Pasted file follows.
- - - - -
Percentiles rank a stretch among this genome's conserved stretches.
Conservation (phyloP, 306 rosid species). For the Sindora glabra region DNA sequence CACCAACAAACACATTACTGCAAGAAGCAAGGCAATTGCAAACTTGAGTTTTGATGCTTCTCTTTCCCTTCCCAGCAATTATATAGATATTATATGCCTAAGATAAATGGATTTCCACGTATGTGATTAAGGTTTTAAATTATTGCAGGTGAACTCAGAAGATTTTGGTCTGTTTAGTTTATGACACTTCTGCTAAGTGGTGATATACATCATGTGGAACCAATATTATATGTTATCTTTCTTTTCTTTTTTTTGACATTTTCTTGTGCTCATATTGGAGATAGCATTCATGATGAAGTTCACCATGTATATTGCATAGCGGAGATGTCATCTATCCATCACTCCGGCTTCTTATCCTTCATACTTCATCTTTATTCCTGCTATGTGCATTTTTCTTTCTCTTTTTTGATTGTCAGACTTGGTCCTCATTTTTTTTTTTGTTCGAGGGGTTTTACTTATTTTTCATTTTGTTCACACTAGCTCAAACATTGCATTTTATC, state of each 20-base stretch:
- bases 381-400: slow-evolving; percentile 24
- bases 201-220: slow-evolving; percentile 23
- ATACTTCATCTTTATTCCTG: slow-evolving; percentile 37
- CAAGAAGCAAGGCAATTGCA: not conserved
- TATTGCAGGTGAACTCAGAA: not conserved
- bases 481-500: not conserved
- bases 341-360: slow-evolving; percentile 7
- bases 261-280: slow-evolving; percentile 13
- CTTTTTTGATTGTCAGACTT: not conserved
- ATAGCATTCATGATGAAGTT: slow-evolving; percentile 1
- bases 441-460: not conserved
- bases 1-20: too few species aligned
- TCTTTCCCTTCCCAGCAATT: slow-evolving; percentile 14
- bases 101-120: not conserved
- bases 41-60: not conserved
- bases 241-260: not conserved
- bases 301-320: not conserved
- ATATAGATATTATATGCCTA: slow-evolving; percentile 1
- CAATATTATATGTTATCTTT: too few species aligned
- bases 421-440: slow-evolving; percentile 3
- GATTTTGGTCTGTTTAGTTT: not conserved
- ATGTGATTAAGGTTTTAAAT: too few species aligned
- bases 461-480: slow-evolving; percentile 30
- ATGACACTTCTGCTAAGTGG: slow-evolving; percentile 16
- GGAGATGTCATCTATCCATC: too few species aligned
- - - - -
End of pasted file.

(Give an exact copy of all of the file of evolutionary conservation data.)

Percentiles rank a stretch among this genome's conserved stretches.
Conservation (phyloP, 306 rosid species). For the Sindora glabra region DNA sequence CACCAACAAACACATTACTGCAAGAAGCAAGGCAATTGCAAACTTGAGTTTTGATGCTTCTCTTTCCCTTCCCAGCAATTATATAGATATTATATGCCTAAGATAAATGGATTTCCACGTATGTGATTAAGGTTTTAAATTATTGCAGGTGAACTCAGAAGATTTTGGTCTGTTTAGTTTATGACACTTCTGCTAAGTGGTGATATACATCATGTGGAACCAATATTATATGTTATCTTTCTTTTCTTTTTTTTGACATTTTCTTGTGCTCATATTGGAGATAGCATTCATGATGAAGTTCACCATGTATATTGCATAGCGGAGATGTCATCTATCCATCACTCCGGCTTCTTATCCTTCATACTTCATCTTTATTCCTGCTATGTGCATTTTTCTTTCTCTTTTTTGATTGTCAGACTTGGTCCTCATTTTTTTTTTTGTTCGAGGGGTTTTACTTATTTTTCATTTTGTTCACACTAGCTCAAACATTGCATTTTATC, state of each 20-base stretch:
- bases 381-400: slow-evolving; percentile 24
- bases 201-220: slow-evolving; percentile 23
- ATACTTCATCTTTATTCCTG: slow-evolving; percentile 37
- CAAGAAGCAAGGCAATTGCA: not conserved
- TATTGCAGGTGAACTCAGAA: not conserved
- bases 481-500: not conserved
- bases 341-360: slow-evolving; percentile 7
- bases 261-280: slow-evolving; percentile 13
- CTTTTTTGATTGTCAGACTT: not conserved
- ATAGCATTCATGATGAAGTT: slow-evolving; percentile 1
- bases 441-460: not conserved
- bases 1-20: too few species aligned
- TCTTTCCCTTCCCAGCAATT: slow-evolving; percentile 14
- bases 101-120: not conserved
- bases 41-60: not conserved
- bases 241-260: not conserved
- bases 301-320: not conserved
- ATATAGATATTATATGCCTA: slow-evolving; percentile 1
- CAATATTATATGTTATCTTT: too few species aligned
- bases 421-440: slow-evolving; percentile 3
- GATTTTGGTCTGTTTAGTTT: not conserved
- ATGTGATTAAGGTTTTAAAT: too few species aligned
- bases 461-480: slow-evolving; percentile 30
- ATGACACTTCTGCTAAGTGG: slow-evolving; percentile 16
- GGAGATGTCATCTATCCATC: too few species aligned